[6]  Thomas Ainsworth, “Form vs. Matter,” The Stanford Encyclopedia of Philosophy (Summer 2020 Edition), Edward N. Zalta (ed.), https://plato.stanford.edu/entries/form-matter/#MattFormIntr, “1. Matter and Form Introduced,” par. 4 (accessed Jan. 4, 2021).

[7]  Quency E. Wallace, “The Early Life and Background of Paul the Apostle,” https://www.biblicaltheology.com/Research/WallaceQ01.html.

[8]  This article is only an attempt to form a basis for the distinction between these two terms, not to explain in any detail Aristotle’s philosophy regarding matter and form.

[9]  George L. Lawlor, When God Became Man (Chicago: Moody Press, 1978), 74. Also, Vincent R. Marvin, Word Studies in the New Testament, Vol. III (McClean, VA: MacDonald Publishing Company, 1990), 431.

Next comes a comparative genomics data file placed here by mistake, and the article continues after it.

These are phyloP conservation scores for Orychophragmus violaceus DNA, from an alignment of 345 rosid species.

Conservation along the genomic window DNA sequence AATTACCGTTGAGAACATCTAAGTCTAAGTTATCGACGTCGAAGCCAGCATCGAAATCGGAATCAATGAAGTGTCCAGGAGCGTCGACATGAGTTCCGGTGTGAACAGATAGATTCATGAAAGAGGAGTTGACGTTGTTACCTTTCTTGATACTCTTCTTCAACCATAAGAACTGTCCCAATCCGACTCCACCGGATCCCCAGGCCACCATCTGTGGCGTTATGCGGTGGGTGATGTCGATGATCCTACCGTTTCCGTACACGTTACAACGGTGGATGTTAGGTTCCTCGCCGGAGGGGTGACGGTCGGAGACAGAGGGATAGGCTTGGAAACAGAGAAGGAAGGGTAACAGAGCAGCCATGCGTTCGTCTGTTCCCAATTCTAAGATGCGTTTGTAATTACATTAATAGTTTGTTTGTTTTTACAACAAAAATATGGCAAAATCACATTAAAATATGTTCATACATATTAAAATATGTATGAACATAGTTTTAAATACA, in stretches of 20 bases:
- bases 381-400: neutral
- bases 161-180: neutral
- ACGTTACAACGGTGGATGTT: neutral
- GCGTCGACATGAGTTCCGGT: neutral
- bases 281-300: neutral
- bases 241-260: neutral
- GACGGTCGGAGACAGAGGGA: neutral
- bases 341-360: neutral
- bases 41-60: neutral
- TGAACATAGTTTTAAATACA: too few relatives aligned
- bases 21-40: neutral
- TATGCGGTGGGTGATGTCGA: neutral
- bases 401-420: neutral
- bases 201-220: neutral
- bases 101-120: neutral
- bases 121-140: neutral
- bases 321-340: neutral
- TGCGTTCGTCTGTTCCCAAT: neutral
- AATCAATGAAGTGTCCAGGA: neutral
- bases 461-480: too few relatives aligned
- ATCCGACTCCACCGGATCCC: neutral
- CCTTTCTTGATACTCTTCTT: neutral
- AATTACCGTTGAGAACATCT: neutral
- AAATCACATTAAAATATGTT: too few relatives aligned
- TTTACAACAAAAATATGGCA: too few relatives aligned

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Born in the Womb

At Christmas we celebrate Jesus’ birth. But do we know when Jesus was actually born? I do not mean the day, month, or even the year of Jesus’ birth, only the very moment His earthly life began. Simple, yet utterly profound, this question beckons an examination of three Greek verbs and some of their derivatives in connection with Jesus’ birth:

  1. συλλαμβάνω [silamváno][1] I conceive, become pregnant.
  2. τίκτω [tíkto] I give birth, bear (children). When in reference to the mother, it also means labor in childbirth (cf. John 16:21 below).
  3. γεννάω [jenáo] I give birth, beget, bring forth. Widely used in the Scriptures and in Modern Greek, this verb denotes bringing forth one into this life.

Jesus affords us a clear distinction between verbs 2 and 3: “When a woman is in childbirth τίκτῃ [verb 2] she has sorrow, because her time has come; but when she gives birth to the child γεννήσῃ [verb 3] she no longer thinks about her suffering because of the joy that a human being was born into the world” (John 16:21).